UN Vote on Palestine, 41 abstentions: Spineless states?


November 30, 2012 by John Buckley

The 29th of November saw the UN General Assembly voting on ‘non member observer state’ status for Palestine. A first step, many politicians have noted, to a two state solution to the conflict in Israel, Gaza, West Bank, Palestine. For me a two state solution is the only solution. I know this is a simplification of the conflict that has been present for generations. But we have two distinct cultures and societies. Both have a right to safety, security and to have their own space to build a future.

Palestinian Land

The inclusion and recognition of Palestine on the international stage is only part of this. But the issue that I noted last night was that 41 states turned down their democratic right to vote.

Here’s the list:

Albania, Andorra, Australia, Bahamas, Barbados, Bosnia/Herzegovina, Bulgaria, Cameroon, Colombia, Croatia, Dem. Rep. of Congo, Estonia, Fiji, Germany, Guatemala, Haiti, Hungary, Latvia, Lithuania, Malawi, Monaco, Mongolia, Montenegro, Netherlands, Papua New Guinea, Paraguay, Poland, Korea, Moldova, Romania, Rwanda, Samoa, San Marino, Singapore, Slovakia, Slovenia, Macedonia, Togo, Tonga, UK, Vanuatu

And here are the no voters:

US, Israel, Panama, Palau, Canada, Marshall Islands, Nauru, Czech Republic, Micronesia

Obviously I’m not going to be able to understand to a full extent why states turned down the democratic right, that they so often push/fight/press for around the world, but here’s my observations. Mind you I do think it’s reprehensible and contradictory to turn pass up this right and responsibility:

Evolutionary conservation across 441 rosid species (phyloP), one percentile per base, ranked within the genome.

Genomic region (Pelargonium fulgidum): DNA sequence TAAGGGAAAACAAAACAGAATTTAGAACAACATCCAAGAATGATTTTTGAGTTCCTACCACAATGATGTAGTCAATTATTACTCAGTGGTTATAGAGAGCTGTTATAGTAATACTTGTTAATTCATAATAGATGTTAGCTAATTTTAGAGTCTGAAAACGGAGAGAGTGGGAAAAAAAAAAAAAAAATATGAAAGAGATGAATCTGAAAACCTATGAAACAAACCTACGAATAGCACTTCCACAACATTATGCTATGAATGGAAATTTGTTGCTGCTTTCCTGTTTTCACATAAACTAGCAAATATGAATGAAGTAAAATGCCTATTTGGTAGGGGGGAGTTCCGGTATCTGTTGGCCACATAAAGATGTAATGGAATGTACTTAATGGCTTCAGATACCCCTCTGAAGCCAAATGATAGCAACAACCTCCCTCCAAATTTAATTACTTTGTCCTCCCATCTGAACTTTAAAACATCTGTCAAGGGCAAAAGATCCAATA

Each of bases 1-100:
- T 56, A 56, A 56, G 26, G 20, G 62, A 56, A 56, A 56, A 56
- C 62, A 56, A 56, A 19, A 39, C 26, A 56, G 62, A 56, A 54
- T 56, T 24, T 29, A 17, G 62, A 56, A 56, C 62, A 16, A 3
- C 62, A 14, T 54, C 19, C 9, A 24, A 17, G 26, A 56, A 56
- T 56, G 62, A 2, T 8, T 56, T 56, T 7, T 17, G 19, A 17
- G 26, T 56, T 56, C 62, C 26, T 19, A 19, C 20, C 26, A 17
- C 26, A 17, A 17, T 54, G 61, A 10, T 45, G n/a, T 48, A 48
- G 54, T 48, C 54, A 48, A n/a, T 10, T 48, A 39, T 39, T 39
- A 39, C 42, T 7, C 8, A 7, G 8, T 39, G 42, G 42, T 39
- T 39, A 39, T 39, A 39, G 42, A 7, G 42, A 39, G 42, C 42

–       Conflict: It’s kind of ironic that people would abstain from voting in relation to a conflict to avoid conflict isn’t it? Many states are wary of the dynamic of Israeli US relations and feel that voting at all either way would lead to tensions.

–       Trade: This is a general statement but I think that economic ties are definitely a driver for some states in relation to UN GA votes. Individual states reliance on others for commodities and services may be an influencing factor here. So what do states value more? Human rights and justice or economic prosperity?

–       Process is not ready: This is the most widely admitted to reason for abstaining. Many states feel that a bedrock of peace needs to be laid first. That recognition of Palestinian statehood would raise tensions and put the future of both states at risk. Should we not be aiming to work towards Israel and Palestine as equals? To break the power imbalance? Abstention here reinforces the uneven planning field.

–       Fear: International relations’ best friend. Fear of what will and will not happen. What others will think or how they will respond. Fear is no excuse for inaction.

What does it say about the UN? About Democracy? Countries such as Croatia, and Congo, among many others, who have been occupied, who’ve had to fight for their freedom from invaders and colonizers. Why did they abstain?  I’m not sure I understand. I’m not sure I often understand the value of the UN. Their peacekeeping work, work via UNIECF and other entities has had a profoundly positive impact on many horrific situations. But are the states involved really bothered overall?